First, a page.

KEISER, Ark. – University of Arkansas researchers have released a genetic breeding line that will expand the genetic base for improving cotton varieties for Arkansas.

"This line has good fiber length and is early maturing," says Fred Bourland, cotton breeder and director of the Northeast Research and Extension Center at Keiser. "It also has good resistance to several diseases and insects."

"It just misses being a good candidate for a new variety," Bourland says. "But it has several valuable traits that other public and private breeders can cross breed into their own breeding lines."

The cotton breeding program at the University of Arkansas has two main objectives. "First, we develop plant breeding material that broadens the genetic base for both public and private cotton breeders.”

Private breeders, working for commercial seed companies, don't have as much freedom to try new things, Bourland says. "We can afford to look in more detail without the risks the commercial breeders face. If we don't end up with a new variety, we can still publish our results and add breeding lines that, though they may not meet the requirements of a new variety, at least add useful traits to the gene pool that other breeders can draw from."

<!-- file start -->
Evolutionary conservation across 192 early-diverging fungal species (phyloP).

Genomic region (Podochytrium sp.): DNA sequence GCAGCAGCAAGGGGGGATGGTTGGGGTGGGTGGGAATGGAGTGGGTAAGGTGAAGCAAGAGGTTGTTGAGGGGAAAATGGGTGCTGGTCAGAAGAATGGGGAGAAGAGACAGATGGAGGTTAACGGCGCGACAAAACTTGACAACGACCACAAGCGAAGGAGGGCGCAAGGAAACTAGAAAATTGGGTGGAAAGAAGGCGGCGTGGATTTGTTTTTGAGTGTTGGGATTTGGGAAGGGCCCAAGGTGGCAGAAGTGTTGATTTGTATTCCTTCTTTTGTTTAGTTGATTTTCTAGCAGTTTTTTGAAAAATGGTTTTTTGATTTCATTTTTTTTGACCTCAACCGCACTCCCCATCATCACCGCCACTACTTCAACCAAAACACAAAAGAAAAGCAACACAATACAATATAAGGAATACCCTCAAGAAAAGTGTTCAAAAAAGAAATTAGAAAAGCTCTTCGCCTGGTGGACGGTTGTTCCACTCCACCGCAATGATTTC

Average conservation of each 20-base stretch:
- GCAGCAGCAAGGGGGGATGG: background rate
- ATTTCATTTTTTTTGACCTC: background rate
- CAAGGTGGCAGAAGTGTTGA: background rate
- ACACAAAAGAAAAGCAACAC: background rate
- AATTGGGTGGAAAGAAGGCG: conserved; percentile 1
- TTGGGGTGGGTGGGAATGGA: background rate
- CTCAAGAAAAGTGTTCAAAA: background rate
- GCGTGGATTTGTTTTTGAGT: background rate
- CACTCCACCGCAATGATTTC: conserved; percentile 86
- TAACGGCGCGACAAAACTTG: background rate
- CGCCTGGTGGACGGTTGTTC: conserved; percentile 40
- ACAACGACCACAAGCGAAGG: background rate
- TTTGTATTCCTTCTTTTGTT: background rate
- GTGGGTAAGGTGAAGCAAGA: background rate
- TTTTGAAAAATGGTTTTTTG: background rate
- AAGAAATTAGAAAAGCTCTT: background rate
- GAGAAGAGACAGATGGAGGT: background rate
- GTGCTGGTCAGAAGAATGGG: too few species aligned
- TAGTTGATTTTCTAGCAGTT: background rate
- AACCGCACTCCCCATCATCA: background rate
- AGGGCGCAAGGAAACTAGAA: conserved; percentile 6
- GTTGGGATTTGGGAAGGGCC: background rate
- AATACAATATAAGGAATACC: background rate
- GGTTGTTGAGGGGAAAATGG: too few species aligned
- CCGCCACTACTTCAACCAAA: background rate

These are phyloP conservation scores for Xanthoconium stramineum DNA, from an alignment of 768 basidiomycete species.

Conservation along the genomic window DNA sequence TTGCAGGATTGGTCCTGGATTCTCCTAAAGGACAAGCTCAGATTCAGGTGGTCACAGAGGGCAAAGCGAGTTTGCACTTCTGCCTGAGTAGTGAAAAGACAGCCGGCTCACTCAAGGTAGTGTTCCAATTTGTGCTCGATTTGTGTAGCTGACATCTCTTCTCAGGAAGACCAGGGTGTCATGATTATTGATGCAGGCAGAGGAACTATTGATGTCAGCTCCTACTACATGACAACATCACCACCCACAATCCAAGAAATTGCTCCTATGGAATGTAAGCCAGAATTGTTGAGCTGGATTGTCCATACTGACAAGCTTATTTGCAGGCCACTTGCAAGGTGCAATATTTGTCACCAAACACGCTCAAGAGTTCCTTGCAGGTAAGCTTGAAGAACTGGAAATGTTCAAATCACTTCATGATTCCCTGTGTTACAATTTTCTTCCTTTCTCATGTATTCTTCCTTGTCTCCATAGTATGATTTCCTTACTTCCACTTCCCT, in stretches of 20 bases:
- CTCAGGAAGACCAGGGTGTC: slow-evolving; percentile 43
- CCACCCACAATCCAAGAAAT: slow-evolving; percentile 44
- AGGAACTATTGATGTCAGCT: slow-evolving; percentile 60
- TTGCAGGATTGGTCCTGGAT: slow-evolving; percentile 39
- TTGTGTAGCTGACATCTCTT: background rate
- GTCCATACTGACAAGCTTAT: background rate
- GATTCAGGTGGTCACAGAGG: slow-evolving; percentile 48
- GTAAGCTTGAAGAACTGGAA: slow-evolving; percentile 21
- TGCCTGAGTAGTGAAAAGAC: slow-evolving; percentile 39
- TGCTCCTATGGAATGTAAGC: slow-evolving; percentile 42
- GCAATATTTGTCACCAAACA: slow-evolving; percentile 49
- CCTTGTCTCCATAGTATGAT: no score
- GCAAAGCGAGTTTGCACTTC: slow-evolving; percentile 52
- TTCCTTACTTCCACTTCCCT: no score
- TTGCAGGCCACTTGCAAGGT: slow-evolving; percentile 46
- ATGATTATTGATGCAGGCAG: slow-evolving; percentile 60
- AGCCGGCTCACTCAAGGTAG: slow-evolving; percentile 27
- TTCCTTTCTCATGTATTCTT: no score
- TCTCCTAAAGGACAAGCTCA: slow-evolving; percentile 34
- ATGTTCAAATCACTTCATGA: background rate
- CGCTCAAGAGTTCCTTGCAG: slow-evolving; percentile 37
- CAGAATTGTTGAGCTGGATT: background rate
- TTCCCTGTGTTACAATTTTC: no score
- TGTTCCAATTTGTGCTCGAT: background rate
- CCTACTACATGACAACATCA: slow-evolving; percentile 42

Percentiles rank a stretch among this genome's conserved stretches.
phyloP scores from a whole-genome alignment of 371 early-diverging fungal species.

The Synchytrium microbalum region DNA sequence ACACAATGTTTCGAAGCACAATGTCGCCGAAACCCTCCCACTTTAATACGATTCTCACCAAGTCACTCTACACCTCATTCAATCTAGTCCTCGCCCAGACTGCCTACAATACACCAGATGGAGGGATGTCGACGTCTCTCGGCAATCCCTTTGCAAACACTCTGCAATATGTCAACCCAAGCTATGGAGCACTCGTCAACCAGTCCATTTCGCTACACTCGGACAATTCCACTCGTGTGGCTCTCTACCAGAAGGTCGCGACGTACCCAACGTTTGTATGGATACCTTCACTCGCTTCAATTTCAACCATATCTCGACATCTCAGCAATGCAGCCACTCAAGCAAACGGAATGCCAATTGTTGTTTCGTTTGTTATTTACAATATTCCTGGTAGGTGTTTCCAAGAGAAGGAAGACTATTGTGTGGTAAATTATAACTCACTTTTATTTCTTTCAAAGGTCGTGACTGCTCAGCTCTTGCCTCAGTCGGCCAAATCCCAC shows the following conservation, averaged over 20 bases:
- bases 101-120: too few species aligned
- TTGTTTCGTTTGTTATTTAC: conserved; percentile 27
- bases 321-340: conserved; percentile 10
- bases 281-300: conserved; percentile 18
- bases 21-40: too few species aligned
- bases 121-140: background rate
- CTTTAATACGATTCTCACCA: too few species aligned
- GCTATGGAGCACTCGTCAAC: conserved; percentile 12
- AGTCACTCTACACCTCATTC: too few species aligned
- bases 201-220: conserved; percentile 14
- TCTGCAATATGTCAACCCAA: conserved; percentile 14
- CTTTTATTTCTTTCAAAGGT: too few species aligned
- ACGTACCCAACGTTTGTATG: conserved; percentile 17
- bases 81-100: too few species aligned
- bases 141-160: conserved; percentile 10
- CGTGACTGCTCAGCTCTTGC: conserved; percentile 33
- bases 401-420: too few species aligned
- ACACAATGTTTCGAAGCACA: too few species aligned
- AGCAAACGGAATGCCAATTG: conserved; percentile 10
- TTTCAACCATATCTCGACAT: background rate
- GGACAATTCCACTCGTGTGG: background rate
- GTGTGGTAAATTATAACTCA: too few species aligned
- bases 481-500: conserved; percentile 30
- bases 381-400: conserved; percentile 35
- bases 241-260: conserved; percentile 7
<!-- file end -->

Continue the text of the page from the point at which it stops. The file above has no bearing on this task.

The second objective of the U of A breeding program is to push commercial breeders to develop new varieties that meet the needs of Arkansas cotton producers.

"Commercial transgenic varieties make up at least 90 percent of the cotton grown today. We don't have the resources to develop the transgenic traits producers demand. But we look specifically for things that benefit Arkansas growers: disease and pest resistance or stress tolerances that may not promote volumes of sales for seed companies, but that help crops thrive in Arkansas growing conditions."

Bourland says commercial breeders often genetically modify breeding lines from the Arkansas Agricultural Experiment Station to produce new transgenic varieties. "It's a partnership between public and private breeding programs that benefits producers.”

For example, the university is evaluating another seven cotton breeding lines for possible release. These lines will be used to develop both conventional public cultivars and transgenic commercial cultivars.

The Arkansas cotton breeding objectives include resistance to diseases and pests found in the state, stress tolerance, good plant growth habits, abundant yield and good fiber quality and ginning characteristics.

Plant breeding is a team effort, Bourland says. Cotton geneticist Mac Stewart looks for unique traits in wild or exotic cotton plants for transfer into promising breeding lines. Cotton physiologist Derrick Oosterhuis is developing techniques for selecting plants with stress tolerance. Nematologist Terry Kirkpatrick screens plants for resistance to root knot nematode and entomologist Glen Studebaker is working on resistance to insect pests. Plant pathologists like Craig Rothrock and others are working on disease resistance.

"We've had to be 'Jacks of all trades' in the cotton breeding business," Bourland says. "But I think the next generation of cotton breeders will be more specialized, pushed by advances in biotechnology and transgenic materials."

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